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BRUSSELS, February 13. /TASS/. Western sanctions against Russia may be eased or added up depending on the implementation of the Ukrainian ceasefire agreement reached at the summit in Minsk this week, German Chancellor Angela Merkel said.
The Council of the European Union, held at the level of foreign ministers on February 9, agreed to blacklist five more Russian nationals and 14 representatives of the self-proclaimed republics in the south-east of Ukraine. However, in a bid not to aggravate the Minks negotiations on the Ukraine settlement, the new penalties are not supposed to take effect before February 16.
Speaking at a news conference in Brussels after an extraordinary EU summit, Merkel said that the reinforcement of EU’s February 9 list of new sanctions was still an option and depended on the ceasefire implementation in the south-east of Ukraine.
The leader of Germany, Russia, France and Ukraine met in the Belarusian capital of Minsk on Wednesday night in a bid to find a way for the Ukrainian crisis settlement.
The key negotiations, which started at 8:15 p.m. Moscow time (17:15 GMT) on Wednesday, lasted for around 16 hours. The high-ranking participants of the marathon talks in Minsk agreed on ceasefire from midnight, February 15.
The previous ceasefire between Kiev authorities and defense forces of the self-proclaimed republics in the southeast of Ukraine was reached in September with the mediation of the Organization for Security and Cooperation in Europe (OSCE).
The ceasefire was agreed upon on September 5 at talks between the parties to the Ukrainian conflict as well as the OSCE representatives. It was reached in the Belarusian capital Minsk two days after Russian President Putin proposed his plan to settle the situation in the east of Ukraine.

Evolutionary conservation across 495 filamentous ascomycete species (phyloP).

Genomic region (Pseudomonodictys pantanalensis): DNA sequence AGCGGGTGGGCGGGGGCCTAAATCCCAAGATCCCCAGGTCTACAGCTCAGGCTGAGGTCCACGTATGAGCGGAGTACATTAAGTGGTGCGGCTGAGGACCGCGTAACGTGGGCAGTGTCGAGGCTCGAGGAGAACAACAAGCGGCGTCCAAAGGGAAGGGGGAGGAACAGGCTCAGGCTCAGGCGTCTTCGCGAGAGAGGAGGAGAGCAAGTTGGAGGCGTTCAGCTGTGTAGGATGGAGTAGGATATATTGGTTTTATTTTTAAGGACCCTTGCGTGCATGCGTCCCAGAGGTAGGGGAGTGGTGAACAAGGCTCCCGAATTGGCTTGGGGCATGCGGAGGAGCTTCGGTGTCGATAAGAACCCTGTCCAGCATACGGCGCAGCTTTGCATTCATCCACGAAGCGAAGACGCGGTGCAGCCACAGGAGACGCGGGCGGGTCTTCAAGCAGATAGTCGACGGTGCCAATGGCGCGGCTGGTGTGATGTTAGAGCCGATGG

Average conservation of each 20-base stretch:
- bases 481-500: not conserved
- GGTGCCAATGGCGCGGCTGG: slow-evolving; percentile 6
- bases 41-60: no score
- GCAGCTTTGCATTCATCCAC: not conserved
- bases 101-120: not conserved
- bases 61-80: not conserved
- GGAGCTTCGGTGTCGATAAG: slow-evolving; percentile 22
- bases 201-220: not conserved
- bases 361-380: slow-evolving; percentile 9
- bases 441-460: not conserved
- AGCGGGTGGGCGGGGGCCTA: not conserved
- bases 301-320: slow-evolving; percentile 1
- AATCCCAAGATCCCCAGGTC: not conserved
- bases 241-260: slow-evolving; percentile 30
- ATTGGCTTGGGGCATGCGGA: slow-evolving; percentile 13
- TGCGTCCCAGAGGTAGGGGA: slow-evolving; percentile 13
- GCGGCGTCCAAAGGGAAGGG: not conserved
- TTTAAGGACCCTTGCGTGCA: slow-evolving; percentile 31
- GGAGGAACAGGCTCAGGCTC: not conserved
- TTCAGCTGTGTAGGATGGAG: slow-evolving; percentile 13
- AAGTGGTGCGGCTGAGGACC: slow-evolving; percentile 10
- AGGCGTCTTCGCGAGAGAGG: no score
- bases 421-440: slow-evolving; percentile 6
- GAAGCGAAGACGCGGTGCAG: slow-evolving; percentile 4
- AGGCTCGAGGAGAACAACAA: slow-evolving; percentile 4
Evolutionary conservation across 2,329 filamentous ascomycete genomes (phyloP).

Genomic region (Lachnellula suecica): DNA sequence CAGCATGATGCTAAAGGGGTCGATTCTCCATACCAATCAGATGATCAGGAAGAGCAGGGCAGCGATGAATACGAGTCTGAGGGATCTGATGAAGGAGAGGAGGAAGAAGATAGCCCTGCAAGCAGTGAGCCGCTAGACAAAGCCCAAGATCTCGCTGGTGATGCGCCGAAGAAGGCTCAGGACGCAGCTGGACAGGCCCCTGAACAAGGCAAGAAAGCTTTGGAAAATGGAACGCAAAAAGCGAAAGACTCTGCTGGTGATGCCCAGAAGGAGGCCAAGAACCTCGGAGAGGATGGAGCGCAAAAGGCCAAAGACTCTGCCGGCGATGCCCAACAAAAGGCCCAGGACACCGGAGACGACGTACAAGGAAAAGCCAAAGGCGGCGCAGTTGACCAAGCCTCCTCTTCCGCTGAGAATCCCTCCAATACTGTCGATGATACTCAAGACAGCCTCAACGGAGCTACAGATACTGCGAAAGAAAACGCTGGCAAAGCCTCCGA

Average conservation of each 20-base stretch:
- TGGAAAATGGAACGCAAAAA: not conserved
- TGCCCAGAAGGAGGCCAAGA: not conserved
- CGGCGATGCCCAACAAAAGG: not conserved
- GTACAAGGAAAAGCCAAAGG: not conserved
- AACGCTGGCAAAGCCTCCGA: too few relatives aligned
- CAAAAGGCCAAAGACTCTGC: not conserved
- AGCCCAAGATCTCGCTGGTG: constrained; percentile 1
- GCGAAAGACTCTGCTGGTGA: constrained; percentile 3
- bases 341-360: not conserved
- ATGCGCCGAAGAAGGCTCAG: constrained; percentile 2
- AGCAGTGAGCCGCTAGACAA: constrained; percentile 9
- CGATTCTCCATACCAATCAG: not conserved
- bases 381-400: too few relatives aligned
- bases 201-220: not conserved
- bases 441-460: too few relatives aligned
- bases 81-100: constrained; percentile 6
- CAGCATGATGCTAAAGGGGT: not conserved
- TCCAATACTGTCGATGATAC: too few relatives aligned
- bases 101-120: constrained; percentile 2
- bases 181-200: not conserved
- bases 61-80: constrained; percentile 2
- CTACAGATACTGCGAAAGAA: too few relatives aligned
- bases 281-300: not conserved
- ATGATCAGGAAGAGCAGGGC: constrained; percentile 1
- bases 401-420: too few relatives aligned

However, numerous violations of the ceasefire, which took effect the same day, have been reported since. The situation in the south-east of Ukraine deteriorated further with the start of this year as military clashes intensified resulting in numerous casualties on both conflicting sides.
The deterioration in Ukraine prompted a diplomatic blitz from Hollande and Merkel last week as they went first for talks with Poroshenko in Kiev on Thursday and then met with Putin in the Kremlin the other day.
The West started imposing sanctions on Russia since March 2014 over the events in Ukraine. First, an early EU summit stalled the talks on a visa-free regime and a new base agreement on Russia-EU cooperation. Further on, the sanctions were grouped into three categories — personal, corporate and sectoral.
By the beginning of September, some 420 Russian individuals and 143 companies had been put on the sanction lists of the European Union, the United States, Canada, Australia, Japan, Switzerland and Norway.
The sectoral sanctions imposed for a term of one year include an embargo on the supply of arms to Russia and the importation of Russian weapons and related materials, a ban on the delivery of dual-purpose products and technologies to Russia, as well as innovative technologies for Russia’s oil extracting industry.
In mid-September, the European Union published new sanctions against Russia in its official journal.
Russia fully banned from August 7, 2014 the imports of meat, fish, cheeses, milk, vegetables and fruits from western countries that had imposed economic sanctions against Russian citizens and companies.
The countries that have slapped sanctions against Russia include the European Union member states, Norway, the United States, Canada, Australia and Japan.
Early this week Spain’s Minister of Foreign Affairs and Cooperation Jose Manuel Garcia-Margallo said that he estimated Europe’s losses from its sanctions against Russia at €21 billion.
"The sanctions have caused damage to everyone. By now, the European Union has lost €21 billion from a contraction in its exports," the minister said.